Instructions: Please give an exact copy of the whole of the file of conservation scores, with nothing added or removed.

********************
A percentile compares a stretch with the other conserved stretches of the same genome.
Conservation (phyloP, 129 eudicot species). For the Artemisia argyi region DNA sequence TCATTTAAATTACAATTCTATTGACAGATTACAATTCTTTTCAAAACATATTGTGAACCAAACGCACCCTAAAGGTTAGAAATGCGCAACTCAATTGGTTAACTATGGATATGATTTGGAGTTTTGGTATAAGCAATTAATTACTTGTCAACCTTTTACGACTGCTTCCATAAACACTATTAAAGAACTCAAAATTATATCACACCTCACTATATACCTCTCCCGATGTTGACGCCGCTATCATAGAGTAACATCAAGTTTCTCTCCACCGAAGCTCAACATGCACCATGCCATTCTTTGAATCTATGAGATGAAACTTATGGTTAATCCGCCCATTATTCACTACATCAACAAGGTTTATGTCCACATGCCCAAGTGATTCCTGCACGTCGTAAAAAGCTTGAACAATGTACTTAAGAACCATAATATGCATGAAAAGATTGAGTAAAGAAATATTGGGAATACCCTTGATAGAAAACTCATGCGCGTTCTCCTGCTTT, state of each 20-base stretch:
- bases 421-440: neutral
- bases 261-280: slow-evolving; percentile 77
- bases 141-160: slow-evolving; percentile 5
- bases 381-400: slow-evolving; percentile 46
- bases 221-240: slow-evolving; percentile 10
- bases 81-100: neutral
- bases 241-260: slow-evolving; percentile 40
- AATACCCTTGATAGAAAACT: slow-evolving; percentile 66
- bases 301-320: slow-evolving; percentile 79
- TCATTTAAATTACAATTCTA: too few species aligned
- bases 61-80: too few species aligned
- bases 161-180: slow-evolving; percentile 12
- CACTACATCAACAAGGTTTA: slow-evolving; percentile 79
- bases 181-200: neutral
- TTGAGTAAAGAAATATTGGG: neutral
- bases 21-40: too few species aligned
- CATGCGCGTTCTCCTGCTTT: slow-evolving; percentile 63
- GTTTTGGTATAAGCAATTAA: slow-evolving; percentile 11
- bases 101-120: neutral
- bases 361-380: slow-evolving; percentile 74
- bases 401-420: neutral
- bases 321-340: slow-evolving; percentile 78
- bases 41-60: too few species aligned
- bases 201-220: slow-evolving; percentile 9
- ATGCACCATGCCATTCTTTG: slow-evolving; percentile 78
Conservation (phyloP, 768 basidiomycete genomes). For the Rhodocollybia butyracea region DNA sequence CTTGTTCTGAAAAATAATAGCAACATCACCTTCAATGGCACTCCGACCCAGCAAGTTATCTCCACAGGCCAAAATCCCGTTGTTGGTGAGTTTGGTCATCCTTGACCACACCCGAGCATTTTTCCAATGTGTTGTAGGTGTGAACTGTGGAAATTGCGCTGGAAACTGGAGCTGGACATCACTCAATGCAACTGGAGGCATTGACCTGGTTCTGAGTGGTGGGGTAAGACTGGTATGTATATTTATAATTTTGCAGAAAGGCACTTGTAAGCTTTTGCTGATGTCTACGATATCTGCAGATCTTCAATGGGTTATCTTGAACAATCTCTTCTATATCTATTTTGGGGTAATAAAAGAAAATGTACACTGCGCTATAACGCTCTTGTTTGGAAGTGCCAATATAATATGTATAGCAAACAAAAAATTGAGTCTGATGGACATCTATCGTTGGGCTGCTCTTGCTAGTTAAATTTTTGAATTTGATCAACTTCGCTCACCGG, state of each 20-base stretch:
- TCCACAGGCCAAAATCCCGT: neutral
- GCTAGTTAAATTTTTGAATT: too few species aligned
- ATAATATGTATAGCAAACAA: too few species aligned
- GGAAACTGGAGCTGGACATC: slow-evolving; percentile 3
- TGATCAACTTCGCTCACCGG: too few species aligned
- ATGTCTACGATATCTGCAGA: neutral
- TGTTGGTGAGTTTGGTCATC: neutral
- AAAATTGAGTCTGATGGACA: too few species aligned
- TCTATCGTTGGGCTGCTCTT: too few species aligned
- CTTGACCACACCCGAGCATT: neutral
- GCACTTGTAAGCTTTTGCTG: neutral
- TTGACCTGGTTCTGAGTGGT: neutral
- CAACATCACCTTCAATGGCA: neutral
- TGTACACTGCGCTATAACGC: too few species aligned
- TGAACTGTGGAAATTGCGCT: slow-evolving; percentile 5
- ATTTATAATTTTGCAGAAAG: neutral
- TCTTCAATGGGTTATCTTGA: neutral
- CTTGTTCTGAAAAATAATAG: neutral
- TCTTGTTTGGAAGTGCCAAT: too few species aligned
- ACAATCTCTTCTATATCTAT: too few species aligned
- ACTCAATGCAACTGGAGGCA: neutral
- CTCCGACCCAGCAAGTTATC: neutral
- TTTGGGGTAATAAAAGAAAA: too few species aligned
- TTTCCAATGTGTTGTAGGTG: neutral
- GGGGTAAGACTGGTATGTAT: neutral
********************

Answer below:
A percentile compares a stretch with the other conserved stretches of the same genome.
Conservation (phyloP, 129 eudicot species). For the Artemisia argyi region DNA sequence TCATTTAAATTACAATTCTATTGACAGATTACAATTCTTTTCAAAACATATTGTGAACCAAACGCACCCTAAAGGTTAGAAATGCGCAACTCAATTGGTTAACTATGGATATGATTTGGAGTTTTGGTATAAGCAATTAATTACTTGTCAACCTTTTACGACTGCTTCCATAAACACTATTAAAGAACTCAAAATTATATCACACCTCACTATATACCTCTCCCGATGTTGACGCCGCTATCATAGAGTAACATCAAGTTTCTCTCCACCGAAGCTCAACATGCACCATGCCATTCTTTGAATCTATGAGATGAAACTTATGGTTAATCCGCCCATTATTCACTACATCAACAAGGTTTATGTCCACATGCCCAAGTGATTCCTGCACGTCGTAAAAAGCTTGAACAATGTACTTAAGAACCATAATATGCATGAAAAGATTGAGTAAAGAAATATTGGGAATACCCTTGATAGAAAACTCATGCGCGTTCTCCTGCTTT, state of each 20-base stretch:
- bases 421-440: neutral
- bases 261-280: slow-evolving; percentile 77
- bases 141-160: slow-evolving; percentile 5
- bases 381-400: slow-evolving; percentile 46
- bases 221-240: slow-evolving; percentile 10
- bases 81-100: neutral
- bases 241-260: slow-evolving; percentile 40
- AATACCCTTGATAGAAAACT: slow-evolving; percentile 66
- bases 301-320: slow-evolving; percentile 79
- TCATTTAAATTACAATTCTA: too few species aligned
- bases 61-80: too few species aligned
- bases 161-180: slow-evolving; percentile 12
- CACTACATCAACAAGGTTTA: slow-evolving; percentile 79
- bases 181-200: neutral
- TTGAGTAAAGAAATATTGGG: neutral
- bases 21-40: too few species aligned
- CATGCGCGTTCTCCTGCTTT: slow-evolving; percentile 63
- GTTTTGGTATAAGCAATTAA: slow-evolving; percentile 11
- bases 101-120: neutral
- bases 361-380: slow-evolving; percentile 74
- bases 401-420: neutral
- bases 321-340: slow-evolving; percentile 78
- bases 41-60: too few species aligned
- bases 201-220: slow-evolving; percentile 9
- ATGCACCATGCCATTCTTTG: slow-evolving; percentile 78
Conservation (phyloP, 768 basidiomycete genomes). For the Rhodocollybia butyracea region DNA sequence CTTGTTCTGAAAAATAATAGCAACATCACCTTCAATGGCACTCCGACCCAGCAAGTTATCTCCACAGGCCAAAATCCCGTTGTTGGTGAGTTTGGTCATCCTTGACCACACCCGAGCATTTTTCCAATGTGTTGTAGGTGTGAACTGTGGAAATTGCGCTGGAAACTGGAGCTGGACATCACTCAATGCAACTGGAGGCATTGACCTGGTTCTGAGTGGTGGGGTAAGACTGGTATGTATATTTATAATTTTGCAGAAAGGCACTTGTAAGCTTTTGCTGATGTCTACGATATCTGCAGATCTTCAATGGGTTATCTTGAACAATCTCTTCTATATCTATTTTGGGGTAATAAAAGAAAATGTACACTGCGCTATAACGCTCTTGTTTGGAAGTGCCAATATAATATGTATAGCAAACAAAAAATTGAGTCTGATGGACATCTATCGTTGGGCTGCTCTTGCTAGTTAAATTTTTGAATTTGATCAACTTCGCTCACCGG, state of each 20-base stretch:
- TCCACAGGCCAAAATCCCGT: neutral
- GCTAGTTAAATTTTTGAATT: too few species aligned
- ATAATATGTATAGCAAACAA: too few species aligned
- GGAAACTGGAGCTGGACATC: slow-evolving; percentile 3
- TGATCAACTTCGCTCACCGG: too few species aligned
- ATGTCTACGATATCTGCAGA: neutral
- TGTTGGTGAGTTTGGTCATC: neutral
- AAAATTGAGTCTGATGGACA: too few species aligned
- TCTATCGTTGGGCTGCTCTT: too few species aligned
- CTTGACCACACCCGAGCATT: neutral
- GCACTTGTAAGCTTTTGCTG: neutral
- TTGACCTGGTTCTGAGTGGT: neutral
- CAACATCACCTTCAATGGCA: neutral
- TGTACACTGCGCTATAACGC: too few species aligned
- TGAACTGTGGAAATTGCGCT: slow-evolving; percentile 5
- ATTTATAATTTTGCAGAAAG: neutral
- TCTTCAATGGGTTATCTTGA: neutral
- CTTGTTCTGAAAAATAATAG: neutral
- TCTTGTTTGGAAGTGCCAAT: too few species aligned
- ACAATCTCTTCTATATCTAT: too few species aligned
- ACTCAATGCAACTGGAGGCA: neutral
- CTCCGACCCAGCAAGTTATC: neutral
- TTTGGGGTAATAAAAGAAAA: too few species aligned
- TTTCCAATGTGTTGTAGGTG: neutral
- GGGGTAAGACTGGTATGTAT: neutral